Bilateral objective tinnitus is a rare accompanying manifestation of an underlying palatal tremor (PT). PT can either be secondary to a lesion in the triangle of Guillain and Mollaret, or it can present without a causal organic lesion. In this report, we present an unusual case of a young female with objective tinnitus revealing a PT.
Tinnitus is a common otologic symptom and is defined as the conscious awareness of a sound in the absence of an external auditory stimulus . It can either be objective or subjective, with objective tinnitus being a less common presentation. Objective tinnitus is when the sound is perceived both by the patient and the examiner, while subjective is when the sound is heard just by the patient. Palatal tremor (PT) is a rare cause of objective tinnitus.
PT, previously known as palatal myoclonus, is a rare movement disorder presenting as continuous rhythmic spasms of the palatal muscles. These involuntary contractions present as “clicking” sensations in the ears . PT occurs primarily in young adults . It is classified into two types: symptomatic and essential. Symptomatic PT is caused by a lesion in the triangle of Guillain and Mollaret (dentato-rubro-olivary pathway) and is associated with hypertrophic olivary degeneration visible on MRI of the brain, while essential PT has no identifiable cause . Some other contrasting features between the two types include the following: the primary muscle involved in essential PT is the tensor veli palatini, while in symptomatic PT, it is the levator veli palatini; the ear clicking is more frequent in symptomatic PT, and while the clicking sound can disappear during sleep in essential PT, it is persistent in symptomatic PT .
A 20-year-old female presented to our outpatient department complaining of intractable “clicking” tinnitus for the last two years. She had been in her usual state of health two years back when she had experienced an upper respiratory tract infection (URTI) for which she had taken antibiotics for one week, which had led to the resolution of the infection. One week after the resolution of her symptoms and discontinuation of antibiotics, she had developed clicking in both ears. She reported her symptoms to be persistent and bilateral (left > right). She denied any history of ongoing headache, blurring of vision, dysphagia, dysarthria, fever, weight loss, or any other neurological or auditory symptoms.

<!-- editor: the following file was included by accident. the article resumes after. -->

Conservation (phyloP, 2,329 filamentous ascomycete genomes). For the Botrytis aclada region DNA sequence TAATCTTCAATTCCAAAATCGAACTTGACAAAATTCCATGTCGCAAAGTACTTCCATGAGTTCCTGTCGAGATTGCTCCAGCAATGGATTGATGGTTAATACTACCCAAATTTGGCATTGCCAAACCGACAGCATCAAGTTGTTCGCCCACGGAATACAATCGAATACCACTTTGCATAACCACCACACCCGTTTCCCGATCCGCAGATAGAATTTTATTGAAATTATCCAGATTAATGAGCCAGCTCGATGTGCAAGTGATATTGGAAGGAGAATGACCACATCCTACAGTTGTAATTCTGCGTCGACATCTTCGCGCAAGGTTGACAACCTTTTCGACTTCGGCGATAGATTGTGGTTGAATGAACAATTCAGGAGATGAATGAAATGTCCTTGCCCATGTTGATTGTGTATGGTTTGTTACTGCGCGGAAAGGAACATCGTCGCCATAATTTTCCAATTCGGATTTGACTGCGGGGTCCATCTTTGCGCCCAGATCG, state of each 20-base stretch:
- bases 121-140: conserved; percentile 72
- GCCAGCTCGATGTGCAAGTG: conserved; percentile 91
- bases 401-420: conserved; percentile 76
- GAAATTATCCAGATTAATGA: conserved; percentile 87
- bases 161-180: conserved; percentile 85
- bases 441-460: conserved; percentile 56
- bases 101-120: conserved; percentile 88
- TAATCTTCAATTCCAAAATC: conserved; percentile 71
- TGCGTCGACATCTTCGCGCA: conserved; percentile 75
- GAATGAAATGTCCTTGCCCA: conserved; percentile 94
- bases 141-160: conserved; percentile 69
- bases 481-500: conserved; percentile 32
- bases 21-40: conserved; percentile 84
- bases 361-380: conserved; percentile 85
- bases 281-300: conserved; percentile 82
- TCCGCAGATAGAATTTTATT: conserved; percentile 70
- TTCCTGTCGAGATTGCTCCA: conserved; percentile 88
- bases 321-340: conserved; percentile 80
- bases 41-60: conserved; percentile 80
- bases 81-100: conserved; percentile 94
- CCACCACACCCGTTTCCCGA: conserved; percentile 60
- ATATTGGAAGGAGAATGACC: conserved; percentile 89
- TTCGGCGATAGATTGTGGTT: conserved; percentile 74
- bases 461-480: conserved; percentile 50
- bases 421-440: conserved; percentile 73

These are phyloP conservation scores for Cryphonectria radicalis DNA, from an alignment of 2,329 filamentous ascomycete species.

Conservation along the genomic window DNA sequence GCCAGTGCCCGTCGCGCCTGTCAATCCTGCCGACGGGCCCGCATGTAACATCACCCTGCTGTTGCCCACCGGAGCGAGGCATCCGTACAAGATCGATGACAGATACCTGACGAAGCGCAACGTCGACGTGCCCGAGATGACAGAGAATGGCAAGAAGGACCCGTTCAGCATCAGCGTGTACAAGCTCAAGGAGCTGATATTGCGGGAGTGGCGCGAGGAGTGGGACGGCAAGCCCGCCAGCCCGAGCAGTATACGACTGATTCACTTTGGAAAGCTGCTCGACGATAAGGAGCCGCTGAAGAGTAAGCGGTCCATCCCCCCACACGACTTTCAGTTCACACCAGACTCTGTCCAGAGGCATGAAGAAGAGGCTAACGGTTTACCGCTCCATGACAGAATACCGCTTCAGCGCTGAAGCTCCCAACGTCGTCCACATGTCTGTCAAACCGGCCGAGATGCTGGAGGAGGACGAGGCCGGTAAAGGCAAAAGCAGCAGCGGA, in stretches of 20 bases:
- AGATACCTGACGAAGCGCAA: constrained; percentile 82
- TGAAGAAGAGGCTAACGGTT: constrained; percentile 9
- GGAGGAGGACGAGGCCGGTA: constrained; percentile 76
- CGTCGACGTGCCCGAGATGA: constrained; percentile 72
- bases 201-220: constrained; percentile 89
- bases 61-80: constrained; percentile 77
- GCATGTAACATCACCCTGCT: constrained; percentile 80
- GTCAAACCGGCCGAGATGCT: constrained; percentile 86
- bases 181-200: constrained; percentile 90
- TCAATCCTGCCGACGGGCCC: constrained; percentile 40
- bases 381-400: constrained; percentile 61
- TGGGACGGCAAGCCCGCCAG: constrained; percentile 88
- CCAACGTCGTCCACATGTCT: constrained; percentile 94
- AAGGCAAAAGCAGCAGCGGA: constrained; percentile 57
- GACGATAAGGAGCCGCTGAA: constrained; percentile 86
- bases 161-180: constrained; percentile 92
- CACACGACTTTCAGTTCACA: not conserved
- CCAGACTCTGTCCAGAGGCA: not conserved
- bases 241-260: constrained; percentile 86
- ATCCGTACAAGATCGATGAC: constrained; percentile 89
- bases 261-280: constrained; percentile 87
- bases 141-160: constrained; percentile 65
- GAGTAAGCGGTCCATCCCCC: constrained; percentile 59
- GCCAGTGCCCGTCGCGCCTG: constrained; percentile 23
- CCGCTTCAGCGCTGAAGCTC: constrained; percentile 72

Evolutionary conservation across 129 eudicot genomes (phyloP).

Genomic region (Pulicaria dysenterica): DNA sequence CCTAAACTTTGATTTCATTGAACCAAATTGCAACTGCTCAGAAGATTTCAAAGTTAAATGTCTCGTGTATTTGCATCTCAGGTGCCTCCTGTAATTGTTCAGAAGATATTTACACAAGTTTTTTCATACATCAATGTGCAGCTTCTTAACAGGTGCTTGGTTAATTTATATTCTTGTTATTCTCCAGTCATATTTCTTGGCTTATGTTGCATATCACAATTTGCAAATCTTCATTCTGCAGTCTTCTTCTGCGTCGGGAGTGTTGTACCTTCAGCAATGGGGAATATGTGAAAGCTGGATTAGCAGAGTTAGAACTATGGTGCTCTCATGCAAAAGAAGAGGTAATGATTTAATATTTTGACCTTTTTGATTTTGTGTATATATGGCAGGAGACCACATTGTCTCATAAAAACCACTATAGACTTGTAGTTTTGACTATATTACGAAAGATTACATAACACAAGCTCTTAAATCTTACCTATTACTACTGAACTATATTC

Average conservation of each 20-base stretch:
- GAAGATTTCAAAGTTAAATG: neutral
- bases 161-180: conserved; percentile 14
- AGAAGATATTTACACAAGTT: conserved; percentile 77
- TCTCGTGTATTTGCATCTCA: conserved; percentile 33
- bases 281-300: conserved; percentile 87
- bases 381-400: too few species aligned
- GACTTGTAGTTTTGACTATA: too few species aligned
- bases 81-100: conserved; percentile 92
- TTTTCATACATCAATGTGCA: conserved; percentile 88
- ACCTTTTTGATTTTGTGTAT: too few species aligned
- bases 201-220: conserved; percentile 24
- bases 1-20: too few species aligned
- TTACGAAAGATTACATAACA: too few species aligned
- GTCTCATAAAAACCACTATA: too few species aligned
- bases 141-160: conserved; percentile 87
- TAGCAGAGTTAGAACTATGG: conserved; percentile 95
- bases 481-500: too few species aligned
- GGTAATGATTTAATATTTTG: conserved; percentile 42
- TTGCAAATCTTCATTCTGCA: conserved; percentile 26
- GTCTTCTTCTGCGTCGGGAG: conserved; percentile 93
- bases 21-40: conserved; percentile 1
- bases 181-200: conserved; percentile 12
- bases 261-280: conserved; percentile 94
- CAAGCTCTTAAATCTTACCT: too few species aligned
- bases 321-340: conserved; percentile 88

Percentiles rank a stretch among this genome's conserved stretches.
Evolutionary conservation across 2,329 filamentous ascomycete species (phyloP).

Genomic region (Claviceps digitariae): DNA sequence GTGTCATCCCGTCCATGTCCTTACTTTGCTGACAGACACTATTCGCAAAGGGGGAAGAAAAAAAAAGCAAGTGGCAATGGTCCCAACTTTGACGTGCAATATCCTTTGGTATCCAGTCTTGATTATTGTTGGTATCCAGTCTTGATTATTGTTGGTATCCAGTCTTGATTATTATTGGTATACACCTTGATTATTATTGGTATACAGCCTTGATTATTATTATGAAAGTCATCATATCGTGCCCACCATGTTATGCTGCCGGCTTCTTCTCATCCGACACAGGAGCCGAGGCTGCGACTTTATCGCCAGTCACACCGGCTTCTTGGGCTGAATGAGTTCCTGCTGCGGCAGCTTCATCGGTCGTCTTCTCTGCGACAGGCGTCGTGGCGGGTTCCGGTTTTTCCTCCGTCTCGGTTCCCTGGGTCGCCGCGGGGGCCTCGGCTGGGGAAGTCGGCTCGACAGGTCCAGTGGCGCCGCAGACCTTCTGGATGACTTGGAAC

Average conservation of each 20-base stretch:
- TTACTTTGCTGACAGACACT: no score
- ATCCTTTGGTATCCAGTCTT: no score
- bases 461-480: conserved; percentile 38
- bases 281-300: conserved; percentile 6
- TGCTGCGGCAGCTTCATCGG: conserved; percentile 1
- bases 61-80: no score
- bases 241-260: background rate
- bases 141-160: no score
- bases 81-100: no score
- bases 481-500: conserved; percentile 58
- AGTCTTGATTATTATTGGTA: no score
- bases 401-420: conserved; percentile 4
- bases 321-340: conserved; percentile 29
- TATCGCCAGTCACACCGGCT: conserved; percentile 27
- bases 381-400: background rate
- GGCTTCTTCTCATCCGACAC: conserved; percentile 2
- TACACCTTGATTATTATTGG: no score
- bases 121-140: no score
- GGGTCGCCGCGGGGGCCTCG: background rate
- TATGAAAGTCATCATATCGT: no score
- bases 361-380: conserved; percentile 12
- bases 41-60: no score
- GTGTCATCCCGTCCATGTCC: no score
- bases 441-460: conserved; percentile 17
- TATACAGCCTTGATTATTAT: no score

An otologic examination revealed normal tympanic membranes and hearing was normal on audiological testing (pure tone and impedance audiometry). There were continuous, involuntary rhythmic contractions of the soft palate (Video 1), and the physician could appreciate the clicking sounds, which were asynchronous with the pulse. The lips, tongue, larynx, and diaphragm were not involved. The rest of the examination was unremarkable.
She had no significant past medical or family history. The contractions persisted during phonation and sleep. Her tinnitus was refractory to treatment with various antidepressants, antiepileptics, skeletal muscle relaxants, and physiotherapy. She underwent an MRI of the brain, which revealed no notable lesions. She has been advised to undergo a trial of botulinum toxin therapy and is currently awaiting the procedure.
In this report, we presented a case of essential PT in a 20-year-old Asian female. The most recognized symptom to be reported with an underlying PT is tinnitus, often described by the patient as a clicking sound that is synchronous with the soft palate contractions when examined orally or nasendoscopically. Clicking tinnitus is a rare otologic symptom that has been attributed to various causes, such as a temporomandibular joint click, a patulous eustachian tube, middle ear myoclonus, and PT. Pulec and Simonton in 1961 proposed that the click sound is produced when there is a breaking of surface tension as the wall of the eustachian tube snaps open and shuts, mainly caused by a forceful contraction of the levator veli palatini or the tensor veli palatini .